But Reddington showed jurors an enlarged photograph of a clear view up High Street from the edge of where Sanderson Street meets High Street.

Before Friday’s session began, Gagne filed a motion to prevent Klane from testifying. He told Connly that Klane had emailed him his calculations at 10:15 p.m. Wednesday and his eight or nine enlarged diagrams at 10:45 p.m. on Thursday. He argued this was not enough time to review the evidence, as he did not see the emailed diagrams until 4 a.m. Friday. The prosecution had been in possession of the diagrams approximately 12 hours before they were used as evidence in the courtroom.

Reddington argued there has been “an amicable flow of discovery,” and the photography used was not sophisticated. Connly said the emailed information was “definitely later than it should have been,” but denied Gagne’s motion. However, she allowed Pinkham to review the diagrams and sit with Gagne.

During cross-examination, Gagne scrutinized Klane’s methods, saying it appears his standards have lowered since he was employed by the State Police’s Collision Analysis and Reconstruction Section.

“I feel that my work stands on its own,” Klane replied. “I’m confident in the results of my work.”

Gagne also criticized Klane for having no peer review of his work and for not issuing any report. Klane said he writes reports only when he is asked to by his client. Klane also said he did not hear Rode’s recorded post-accident interview until Thursday’s court session, and was also initially unaware of the name of the victim’s passenger until Gagne mentioned it.

Gagne reminded Klane that the passenger, 32-year-old Gill resident Michael Palumbo, testified under oath that Arcellana stopped at the stop sign. Gagne asked if Palumbo was incorrect and Klane answered affirmatively.

“My findings are based on science and the evidence,” he said.

Gagne pointed out he felt Klane presented only evidence that put the accident’s sole blame on Arcellana.

One of the enlarged photographs depicted what theoretically would have been Rode’s clear vantage point as he drove down High Street. But Gagne mentioned the photograph was taken on a grassy strip adjacent to the sidewalk — not in the road — and during the daytime, whereas the accident happened around 8 p.m., when it was dark.

Klane agreed with Gagne. He also agreed with Pinkham’s testimony that if Rode had been driving 74 mph or slower, it would have taken 0.3 seconds longer to get to the intersection and he would have just missed Arcellana and Palumbo.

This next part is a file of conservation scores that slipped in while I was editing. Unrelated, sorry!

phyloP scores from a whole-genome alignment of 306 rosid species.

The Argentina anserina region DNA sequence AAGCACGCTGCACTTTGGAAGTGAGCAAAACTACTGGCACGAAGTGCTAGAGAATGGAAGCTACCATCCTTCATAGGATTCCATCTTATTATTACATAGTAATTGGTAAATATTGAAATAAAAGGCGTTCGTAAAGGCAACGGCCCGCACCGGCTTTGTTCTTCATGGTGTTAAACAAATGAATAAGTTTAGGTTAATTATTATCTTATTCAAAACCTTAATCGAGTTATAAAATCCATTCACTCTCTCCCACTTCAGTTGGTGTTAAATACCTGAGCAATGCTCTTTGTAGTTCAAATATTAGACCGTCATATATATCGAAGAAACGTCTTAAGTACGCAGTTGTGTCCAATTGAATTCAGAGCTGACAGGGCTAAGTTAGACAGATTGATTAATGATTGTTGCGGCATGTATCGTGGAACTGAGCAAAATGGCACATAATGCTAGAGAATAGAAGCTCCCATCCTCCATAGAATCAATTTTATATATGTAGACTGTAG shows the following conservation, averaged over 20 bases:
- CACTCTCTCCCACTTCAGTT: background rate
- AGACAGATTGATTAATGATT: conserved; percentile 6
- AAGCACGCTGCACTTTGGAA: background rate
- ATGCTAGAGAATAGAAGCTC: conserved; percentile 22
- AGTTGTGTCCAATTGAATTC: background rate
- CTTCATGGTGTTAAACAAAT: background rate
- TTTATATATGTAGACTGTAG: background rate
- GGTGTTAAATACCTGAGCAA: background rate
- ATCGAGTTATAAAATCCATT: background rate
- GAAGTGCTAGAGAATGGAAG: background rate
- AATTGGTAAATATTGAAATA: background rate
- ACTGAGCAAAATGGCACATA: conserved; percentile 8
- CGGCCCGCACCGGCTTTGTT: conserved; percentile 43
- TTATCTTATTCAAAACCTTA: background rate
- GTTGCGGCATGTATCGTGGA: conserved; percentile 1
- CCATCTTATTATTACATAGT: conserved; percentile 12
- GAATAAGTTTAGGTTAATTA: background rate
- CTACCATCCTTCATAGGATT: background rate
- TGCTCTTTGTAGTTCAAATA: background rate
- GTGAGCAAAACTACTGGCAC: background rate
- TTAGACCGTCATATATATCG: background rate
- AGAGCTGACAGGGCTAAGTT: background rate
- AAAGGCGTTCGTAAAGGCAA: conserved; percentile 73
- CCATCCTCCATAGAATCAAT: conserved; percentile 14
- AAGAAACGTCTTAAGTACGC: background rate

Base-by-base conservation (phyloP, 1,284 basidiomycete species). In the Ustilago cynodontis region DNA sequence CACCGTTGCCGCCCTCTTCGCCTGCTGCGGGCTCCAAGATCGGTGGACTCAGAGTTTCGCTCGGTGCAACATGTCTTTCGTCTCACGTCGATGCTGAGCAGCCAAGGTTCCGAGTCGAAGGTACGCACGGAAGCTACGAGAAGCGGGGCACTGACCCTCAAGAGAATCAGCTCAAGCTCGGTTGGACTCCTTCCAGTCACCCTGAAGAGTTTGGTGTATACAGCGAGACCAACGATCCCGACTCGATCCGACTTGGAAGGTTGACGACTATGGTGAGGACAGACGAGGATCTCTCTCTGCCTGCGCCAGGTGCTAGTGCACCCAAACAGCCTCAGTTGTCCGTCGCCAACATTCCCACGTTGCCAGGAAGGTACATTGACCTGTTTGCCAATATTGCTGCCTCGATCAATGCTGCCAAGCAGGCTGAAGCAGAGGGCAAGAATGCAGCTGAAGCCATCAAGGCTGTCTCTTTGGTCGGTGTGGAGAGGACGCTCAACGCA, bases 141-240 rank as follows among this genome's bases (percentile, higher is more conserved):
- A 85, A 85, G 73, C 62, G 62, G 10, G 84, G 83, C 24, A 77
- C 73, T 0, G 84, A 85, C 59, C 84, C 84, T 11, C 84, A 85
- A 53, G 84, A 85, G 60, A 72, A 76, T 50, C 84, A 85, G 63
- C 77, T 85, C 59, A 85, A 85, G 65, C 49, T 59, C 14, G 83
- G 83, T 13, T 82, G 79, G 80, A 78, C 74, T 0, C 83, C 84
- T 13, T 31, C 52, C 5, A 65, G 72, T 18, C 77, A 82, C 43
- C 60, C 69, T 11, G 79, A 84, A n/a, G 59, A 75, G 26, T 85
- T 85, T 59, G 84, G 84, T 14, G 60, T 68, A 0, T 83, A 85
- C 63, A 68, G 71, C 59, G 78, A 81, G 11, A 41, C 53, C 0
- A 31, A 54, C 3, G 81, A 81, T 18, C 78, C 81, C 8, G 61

During closing arguments, Reddington thanked the jurors for their service and reminded them that the government has the burden of proof beyond a reasonable doubt. He said the state failed to determine that Rode’s operation of the cruiser caused Arcellana’s death. He also said Rode had the right of way and had every intention to protect and serve the community that fateful night.

Gagne told the jurors Arcellana made a decision based on his best judgment and paid for it with his life.

“But it’s not his fault. It’s this man’s fault,” he said, pointing at Rode without looking in his direction.

He reiterated that Rode did not use his emergency sirens and failed to avoid creating a greater public threat than the one he was reporting to. Gagne said the cruel irony is that Rode was responding to a call of an erratic operator and ultimately became one himself. The prosecutor said Rode should have used his 15 years of police experience to understand the need for haste was lessened by the fact that three other officers were responding to the same call.

Gagne also said Klane’s last-minute production of the diagrams was “like an eighth-grader trying to get a term paper done before finals.”

Before the jurors entered deliberation, Connly told them they must determine if Rode was negligent. She explained negligence is the failure to use proper care, and Rode was negligent “if he drove in a way that a reasonable person would not have.” Connly said Rode did not testify in the trial, as is his right, and this decision should not be viewed as an admission of guilt.

Reach Domenic Poli at: dpoli@recorder.com or 413-772-0261, ext. 262.